"For unto you it is given in the behalf of Christ, not only to believe on him, but also to suffer for his sake" (Philippians 1:29)
In the Christian faith there is a real sense in which the Cross of Christ embraces all crosses and the death of Christ encompasses all deaths: "If one died for all, then were all dead ..."
This is in the judicial working of God in redemption. The Christian as a member of the body of Christ is crucified along with his divine Head. Before God every true believer is reckoned to have died when Christ died. All subsequent experiences of personal crucifixion is based upon this identification with Christ on the Cross.
But in the practical, everyday outworking of the believer's crucifixion his own cross is brought into play. "Let him ... take up his cross." That is obviously not the cross of Christ. Rather, it is the believer's own personal cross by means of which the Cross of Christ is made effective in slaying his evil nature and setting him free from its power.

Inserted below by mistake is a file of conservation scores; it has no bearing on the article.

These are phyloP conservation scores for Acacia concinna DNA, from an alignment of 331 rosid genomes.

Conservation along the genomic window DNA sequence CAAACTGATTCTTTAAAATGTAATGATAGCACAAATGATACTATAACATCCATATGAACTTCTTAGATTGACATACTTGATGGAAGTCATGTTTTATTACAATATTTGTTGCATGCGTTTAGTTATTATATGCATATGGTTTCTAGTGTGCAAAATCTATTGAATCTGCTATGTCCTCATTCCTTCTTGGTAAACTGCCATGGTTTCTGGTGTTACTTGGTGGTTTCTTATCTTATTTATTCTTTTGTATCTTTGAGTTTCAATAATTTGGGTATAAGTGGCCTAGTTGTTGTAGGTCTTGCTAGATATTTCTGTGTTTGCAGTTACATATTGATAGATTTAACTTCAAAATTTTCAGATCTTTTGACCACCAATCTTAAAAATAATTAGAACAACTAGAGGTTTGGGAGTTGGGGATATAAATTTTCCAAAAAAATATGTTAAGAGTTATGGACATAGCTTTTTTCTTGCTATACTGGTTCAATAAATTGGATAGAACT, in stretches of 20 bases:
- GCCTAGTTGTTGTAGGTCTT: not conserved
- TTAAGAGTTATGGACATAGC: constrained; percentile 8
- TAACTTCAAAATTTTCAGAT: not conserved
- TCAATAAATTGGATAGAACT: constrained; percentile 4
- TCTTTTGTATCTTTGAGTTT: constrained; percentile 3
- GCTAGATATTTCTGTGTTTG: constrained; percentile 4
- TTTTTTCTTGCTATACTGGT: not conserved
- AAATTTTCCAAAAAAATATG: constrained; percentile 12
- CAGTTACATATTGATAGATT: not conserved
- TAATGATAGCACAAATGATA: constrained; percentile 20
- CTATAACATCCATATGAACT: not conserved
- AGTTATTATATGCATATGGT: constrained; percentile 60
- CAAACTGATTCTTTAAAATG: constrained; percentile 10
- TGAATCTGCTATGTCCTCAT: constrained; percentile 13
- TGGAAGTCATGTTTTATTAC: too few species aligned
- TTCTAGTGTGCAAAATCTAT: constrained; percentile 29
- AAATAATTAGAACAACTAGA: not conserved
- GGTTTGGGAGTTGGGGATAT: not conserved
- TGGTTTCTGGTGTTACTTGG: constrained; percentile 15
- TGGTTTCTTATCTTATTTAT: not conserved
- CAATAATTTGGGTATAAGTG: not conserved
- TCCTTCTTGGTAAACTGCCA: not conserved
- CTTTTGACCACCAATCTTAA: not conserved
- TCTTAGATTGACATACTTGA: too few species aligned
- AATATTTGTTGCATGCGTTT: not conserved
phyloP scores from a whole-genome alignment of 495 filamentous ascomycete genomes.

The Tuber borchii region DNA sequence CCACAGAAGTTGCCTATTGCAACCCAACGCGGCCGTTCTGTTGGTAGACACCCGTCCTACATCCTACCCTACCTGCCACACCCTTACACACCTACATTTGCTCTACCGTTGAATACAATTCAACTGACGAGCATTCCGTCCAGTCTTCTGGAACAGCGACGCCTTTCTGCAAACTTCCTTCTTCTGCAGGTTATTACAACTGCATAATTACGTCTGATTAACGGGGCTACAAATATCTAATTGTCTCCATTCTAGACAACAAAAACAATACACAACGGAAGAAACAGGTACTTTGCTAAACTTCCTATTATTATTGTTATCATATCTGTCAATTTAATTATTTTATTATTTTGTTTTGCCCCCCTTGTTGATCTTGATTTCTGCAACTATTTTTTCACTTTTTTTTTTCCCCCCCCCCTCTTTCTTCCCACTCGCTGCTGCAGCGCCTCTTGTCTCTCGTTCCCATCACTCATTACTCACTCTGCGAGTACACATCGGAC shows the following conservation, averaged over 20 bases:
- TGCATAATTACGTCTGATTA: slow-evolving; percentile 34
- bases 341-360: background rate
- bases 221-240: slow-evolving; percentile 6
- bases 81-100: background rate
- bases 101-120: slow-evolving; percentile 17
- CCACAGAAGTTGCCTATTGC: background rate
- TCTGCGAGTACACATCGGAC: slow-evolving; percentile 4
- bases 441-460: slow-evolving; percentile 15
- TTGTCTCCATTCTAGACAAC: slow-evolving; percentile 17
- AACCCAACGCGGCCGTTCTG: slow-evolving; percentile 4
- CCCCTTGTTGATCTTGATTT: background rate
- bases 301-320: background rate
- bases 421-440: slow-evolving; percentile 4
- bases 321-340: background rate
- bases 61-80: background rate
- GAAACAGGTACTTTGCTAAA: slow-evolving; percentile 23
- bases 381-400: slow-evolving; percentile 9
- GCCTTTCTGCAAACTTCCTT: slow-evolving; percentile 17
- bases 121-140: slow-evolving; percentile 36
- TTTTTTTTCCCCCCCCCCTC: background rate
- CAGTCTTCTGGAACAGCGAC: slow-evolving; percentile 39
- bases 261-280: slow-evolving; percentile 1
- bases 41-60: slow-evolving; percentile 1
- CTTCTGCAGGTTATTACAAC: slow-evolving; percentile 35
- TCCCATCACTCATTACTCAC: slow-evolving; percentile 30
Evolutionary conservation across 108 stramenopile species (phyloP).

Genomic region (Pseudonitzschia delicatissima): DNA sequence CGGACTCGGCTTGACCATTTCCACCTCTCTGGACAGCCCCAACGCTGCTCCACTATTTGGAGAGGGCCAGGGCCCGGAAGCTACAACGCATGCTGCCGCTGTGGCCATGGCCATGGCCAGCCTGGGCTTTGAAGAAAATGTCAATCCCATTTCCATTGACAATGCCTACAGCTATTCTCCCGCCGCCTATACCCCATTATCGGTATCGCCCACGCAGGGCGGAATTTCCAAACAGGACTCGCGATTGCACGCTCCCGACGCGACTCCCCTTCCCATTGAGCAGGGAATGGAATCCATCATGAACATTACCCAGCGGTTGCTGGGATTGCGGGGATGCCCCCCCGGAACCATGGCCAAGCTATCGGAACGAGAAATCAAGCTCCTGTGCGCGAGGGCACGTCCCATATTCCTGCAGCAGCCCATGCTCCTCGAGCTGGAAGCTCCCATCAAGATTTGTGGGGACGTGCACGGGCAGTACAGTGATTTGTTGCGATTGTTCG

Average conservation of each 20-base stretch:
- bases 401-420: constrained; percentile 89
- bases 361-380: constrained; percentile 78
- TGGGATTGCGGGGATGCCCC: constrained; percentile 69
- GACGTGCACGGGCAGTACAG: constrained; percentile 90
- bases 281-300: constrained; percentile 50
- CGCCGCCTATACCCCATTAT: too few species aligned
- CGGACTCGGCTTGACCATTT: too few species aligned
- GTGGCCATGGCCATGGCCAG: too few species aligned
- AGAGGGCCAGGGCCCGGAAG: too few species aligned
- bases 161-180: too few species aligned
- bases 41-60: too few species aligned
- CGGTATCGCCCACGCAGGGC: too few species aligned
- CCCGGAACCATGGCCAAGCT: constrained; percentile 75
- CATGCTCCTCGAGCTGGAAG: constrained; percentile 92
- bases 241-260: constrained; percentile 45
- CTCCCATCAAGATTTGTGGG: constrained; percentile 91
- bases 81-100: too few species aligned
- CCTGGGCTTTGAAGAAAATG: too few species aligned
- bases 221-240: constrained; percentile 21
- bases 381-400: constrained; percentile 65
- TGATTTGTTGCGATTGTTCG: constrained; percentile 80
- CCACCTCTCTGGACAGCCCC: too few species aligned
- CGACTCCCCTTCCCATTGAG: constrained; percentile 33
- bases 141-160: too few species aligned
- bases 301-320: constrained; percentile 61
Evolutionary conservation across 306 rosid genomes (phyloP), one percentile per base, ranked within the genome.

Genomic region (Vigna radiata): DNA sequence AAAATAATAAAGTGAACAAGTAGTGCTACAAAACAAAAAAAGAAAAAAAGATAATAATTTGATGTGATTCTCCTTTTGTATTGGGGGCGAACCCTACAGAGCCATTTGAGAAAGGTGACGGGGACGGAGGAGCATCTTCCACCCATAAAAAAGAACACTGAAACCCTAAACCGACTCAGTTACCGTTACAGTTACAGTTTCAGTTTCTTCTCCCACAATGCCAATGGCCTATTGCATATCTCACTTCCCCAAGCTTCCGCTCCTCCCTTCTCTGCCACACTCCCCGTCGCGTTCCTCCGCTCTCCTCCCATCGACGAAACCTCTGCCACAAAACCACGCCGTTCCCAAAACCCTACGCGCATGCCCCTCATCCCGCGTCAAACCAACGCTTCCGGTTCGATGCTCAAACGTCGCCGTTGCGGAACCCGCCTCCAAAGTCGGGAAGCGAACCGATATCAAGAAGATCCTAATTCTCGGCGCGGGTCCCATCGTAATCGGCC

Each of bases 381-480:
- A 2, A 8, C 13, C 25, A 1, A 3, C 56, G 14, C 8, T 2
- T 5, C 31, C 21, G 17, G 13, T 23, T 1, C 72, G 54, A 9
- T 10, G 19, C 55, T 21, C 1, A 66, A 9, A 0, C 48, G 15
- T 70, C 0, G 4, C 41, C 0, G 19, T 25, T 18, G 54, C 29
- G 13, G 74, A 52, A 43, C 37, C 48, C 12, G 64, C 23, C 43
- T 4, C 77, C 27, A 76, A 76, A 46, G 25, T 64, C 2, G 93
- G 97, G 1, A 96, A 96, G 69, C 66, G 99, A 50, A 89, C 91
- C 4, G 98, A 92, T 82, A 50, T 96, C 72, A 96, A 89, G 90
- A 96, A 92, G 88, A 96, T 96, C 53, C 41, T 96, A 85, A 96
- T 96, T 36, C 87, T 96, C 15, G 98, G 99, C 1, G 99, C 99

The believer's own cross is one he has assumed voluntarily. Therein lies the difference between his cross and the cross on which Roman convicts died. They went to the cross against their will; he, because he chooses to do so. No Roman officer ever pointed to a cross and said, "If any man will, let him!" Only Christ said that, and by so saying He placed the whole matter in the hands of the Christian believer. Each of us, then, should count himself dead indeed with Christ and accept willingly whatever of self-denial, repentance, humility and humble sacrifice that may be found in the path of obedient daily living.
~A. W. Tozer~